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Using Soothers and Stopping When it's Time


toddler smiling with mouth open




Some parents swear by soothers. Others avoid them. Only you can decide what's right for your baby. Here's some information about the pros and cons.

For some toddlers, using a soother satisfies a need to suck. But it’s best not to use one every time your child seems upset. Before you offer a soother, try to find out if your toddler wants something or is hungry, bored or tired. A soother should never replace cuddling, comforting or breastfeeding.

Soother use can contribute to ear infections. If your toddler experiences frequent ear infections, limit the use of a soother.
Sucking a soother or thumb can also affect the development of teeth. Try to get your child to stop by four or five years of age - before permanent teeth come in.

To help your child to stop:

  • Choose a time when no other changes are happening.
  • Start by limiting where and when your toddler can have the soother, slowly reducing to one place at one time. This often ends up being during naps or bedtime. Once your toddler's is asleep, gently remove the soother.
  • Use comforting and calming techniques like extra hugs, story times and listening to music. 
  • Praise your toddler for using the soother less frequently (stars on a chart, a phone call to Grandpa to report on how long the soother has been put away).
  • Avoid the use of punishment to make your toddler give up a soother.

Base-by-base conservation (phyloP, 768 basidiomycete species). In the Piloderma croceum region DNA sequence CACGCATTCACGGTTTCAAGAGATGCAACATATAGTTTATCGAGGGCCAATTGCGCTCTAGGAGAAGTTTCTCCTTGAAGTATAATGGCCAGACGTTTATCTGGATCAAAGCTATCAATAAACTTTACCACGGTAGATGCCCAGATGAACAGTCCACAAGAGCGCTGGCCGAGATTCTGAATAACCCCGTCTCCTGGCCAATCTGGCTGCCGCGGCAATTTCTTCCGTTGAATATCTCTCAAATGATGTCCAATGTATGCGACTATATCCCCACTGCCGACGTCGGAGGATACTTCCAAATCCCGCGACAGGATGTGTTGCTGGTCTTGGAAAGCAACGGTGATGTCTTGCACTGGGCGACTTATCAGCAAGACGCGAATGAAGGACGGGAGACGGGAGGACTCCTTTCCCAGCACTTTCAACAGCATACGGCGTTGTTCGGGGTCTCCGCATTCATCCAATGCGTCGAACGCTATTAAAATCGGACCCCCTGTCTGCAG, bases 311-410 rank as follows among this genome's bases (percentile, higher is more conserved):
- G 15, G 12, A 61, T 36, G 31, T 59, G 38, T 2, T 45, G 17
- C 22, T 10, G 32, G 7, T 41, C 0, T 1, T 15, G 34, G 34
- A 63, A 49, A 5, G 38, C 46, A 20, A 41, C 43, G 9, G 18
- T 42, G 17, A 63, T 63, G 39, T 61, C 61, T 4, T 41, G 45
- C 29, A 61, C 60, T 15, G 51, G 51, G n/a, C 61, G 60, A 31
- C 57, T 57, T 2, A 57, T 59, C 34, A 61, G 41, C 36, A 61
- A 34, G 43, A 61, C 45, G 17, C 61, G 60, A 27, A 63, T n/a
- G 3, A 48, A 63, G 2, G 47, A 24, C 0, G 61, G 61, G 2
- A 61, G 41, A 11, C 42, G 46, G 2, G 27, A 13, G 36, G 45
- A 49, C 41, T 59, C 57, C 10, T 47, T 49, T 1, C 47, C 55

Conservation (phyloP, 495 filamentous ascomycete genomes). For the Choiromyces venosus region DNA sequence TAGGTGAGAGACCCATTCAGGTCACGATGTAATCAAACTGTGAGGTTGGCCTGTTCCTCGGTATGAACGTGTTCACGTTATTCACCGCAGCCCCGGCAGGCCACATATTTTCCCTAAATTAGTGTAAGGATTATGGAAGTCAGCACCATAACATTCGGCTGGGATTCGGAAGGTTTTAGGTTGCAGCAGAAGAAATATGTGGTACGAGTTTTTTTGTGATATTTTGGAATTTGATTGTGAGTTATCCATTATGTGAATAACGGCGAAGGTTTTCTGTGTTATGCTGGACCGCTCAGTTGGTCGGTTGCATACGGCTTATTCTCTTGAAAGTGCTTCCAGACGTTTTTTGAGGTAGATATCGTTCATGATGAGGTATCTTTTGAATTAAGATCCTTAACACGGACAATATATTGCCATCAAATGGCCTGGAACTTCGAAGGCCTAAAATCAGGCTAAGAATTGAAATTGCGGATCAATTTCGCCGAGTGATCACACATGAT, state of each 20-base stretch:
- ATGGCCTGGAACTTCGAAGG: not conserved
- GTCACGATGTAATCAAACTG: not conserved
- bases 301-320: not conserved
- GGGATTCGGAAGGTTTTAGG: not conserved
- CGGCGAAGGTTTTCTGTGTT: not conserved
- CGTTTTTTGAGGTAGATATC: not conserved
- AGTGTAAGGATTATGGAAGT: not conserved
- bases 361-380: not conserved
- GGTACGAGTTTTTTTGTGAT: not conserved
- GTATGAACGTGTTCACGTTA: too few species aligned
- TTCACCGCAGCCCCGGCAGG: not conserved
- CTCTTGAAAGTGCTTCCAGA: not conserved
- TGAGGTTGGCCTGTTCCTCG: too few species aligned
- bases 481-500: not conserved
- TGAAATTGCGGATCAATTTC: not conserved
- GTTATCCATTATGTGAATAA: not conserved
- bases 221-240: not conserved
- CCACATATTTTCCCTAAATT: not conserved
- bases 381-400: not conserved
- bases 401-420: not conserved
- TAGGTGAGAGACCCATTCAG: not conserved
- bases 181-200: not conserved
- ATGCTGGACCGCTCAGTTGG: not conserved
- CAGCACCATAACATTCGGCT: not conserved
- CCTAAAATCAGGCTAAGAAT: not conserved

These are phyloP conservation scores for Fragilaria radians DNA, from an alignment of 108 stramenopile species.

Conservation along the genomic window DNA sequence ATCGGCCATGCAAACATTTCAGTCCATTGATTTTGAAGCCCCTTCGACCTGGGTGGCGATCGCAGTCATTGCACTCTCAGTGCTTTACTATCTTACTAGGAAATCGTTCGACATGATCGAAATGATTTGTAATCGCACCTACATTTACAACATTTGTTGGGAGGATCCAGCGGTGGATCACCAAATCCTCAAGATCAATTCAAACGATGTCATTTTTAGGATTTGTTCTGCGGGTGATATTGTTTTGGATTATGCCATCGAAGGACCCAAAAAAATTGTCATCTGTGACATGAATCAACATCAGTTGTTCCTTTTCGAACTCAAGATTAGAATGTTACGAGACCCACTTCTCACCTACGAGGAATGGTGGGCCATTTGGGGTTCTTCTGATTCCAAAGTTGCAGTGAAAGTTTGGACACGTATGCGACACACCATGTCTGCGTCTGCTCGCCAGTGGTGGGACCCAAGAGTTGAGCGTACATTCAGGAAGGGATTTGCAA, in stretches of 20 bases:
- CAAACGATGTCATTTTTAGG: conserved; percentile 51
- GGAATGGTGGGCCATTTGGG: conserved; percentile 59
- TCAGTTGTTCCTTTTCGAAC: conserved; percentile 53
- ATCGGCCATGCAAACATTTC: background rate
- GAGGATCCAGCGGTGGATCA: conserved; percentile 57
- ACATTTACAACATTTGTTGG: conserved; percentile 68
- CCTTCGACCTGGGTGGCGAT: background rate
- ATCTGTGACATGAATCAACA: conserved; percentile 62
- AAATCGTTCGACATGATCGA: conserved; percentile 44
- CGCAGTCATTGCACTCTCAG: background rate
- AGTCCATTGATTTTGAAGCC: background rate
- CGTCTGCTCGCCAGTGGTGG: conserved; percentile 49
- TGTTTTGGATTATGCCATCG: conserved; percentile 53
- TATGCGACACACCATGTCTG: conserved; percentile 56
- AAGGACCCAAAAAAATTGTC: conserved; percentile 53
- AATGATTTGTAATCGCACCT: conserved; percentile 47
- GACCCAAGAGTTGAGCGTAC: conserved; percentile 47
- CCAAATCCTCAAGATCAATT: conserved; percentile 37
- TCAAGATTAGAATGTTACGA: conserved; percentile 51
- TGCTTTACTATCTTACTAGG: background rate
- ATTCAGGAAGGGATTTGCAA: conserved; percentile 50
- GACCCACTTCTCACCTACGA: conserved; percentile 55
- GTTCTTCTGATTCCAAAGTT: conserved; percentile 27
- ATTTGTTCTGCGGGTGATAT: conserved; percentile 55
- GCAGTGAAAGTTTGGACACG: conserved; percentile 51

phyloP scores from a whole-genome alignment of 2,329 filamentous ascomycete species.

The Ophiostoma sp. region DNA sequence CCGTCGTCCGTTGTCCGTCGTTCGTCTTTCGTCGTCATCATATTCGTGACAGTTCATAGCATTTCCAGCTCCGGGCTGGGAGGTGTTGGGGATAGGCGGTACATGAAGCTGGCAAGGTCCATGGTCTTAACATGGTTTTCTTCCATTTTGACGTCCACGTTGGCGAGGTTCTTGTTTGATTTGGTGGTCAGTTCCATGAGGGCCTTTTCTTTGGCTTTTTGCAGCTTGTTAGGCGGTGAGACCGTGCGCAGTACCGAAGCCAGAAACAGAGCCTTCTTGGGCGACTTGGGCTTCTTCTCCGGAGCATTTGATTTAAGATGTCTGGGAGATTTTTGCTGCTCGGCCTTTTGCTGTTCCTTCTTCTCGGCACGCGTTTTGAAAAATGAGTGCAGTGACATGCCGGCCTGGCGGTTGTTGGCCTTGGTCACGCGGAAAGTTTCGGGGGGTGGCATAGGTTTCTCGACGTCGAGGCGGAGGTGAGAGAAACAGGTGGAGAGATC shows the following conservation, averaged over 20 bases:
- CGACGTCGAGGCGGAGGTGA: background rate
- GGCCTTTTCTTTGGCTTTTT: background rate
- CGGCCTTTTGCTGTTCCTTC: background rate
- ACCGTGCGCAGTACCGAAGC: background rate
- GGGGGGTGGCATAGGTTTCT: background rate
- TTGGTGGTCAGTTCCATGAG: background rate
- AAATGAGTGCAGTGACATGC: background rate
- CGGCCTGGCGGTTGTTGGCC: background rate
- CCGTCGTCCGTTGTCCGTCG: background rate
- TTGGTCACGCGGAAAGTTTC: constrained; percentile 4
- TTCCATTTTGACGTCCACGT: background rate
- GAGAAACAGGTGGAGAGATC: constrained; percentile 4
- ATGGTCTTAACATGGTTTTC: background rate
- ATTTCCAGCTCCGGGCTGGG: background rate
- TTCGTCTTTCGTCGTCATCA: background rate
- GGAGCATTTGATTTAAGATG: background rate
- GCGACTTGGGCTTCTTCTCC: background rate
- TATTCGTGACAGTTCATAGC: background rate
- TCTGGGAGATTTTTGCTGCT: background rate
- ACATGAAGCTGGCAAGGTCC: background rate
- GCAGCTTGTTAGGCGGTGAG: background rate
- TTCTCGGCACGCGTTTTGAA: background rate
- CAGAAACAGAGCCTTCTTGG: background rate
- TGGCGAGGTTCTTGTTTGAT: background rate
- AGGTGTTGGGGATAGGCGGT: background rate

Soother Safety Checklist

If your toddler is using a soother, make sure it's safe:

  • The soother should be a one piece design.
  • Check regularly that the nipple is firmly attached to the handle by giving it a good tug.
  • Replace the soother every two months. If it's sticky, cracked, or torn, throw it away. It can easily tear and become a choking hazard.
  • Sterilize the soother before the first use by boiling it in water for five minutes and then letting it cool completely.
  • Clean the soother in warm, soapy water. Avoid cleaning it in your own mouth, which can transfer bacteria to your toddler’s mouth.
  • Never tie a cord to a soother and hang it around your toddler’s neck or attach it to clothes. It can get tangled around your toddler’s neck. You can use a clip with a short ribbon attached.
  • Avoid letting your toddler chew a soother for teething. It can tear or break and become a choking hazard.
  • Never dip a soother into honey, syrup or any other sweetener. This can lead to tooth decay. Also, honey should not be given to children under 12 months of age.
Last Updated: August 10, 2013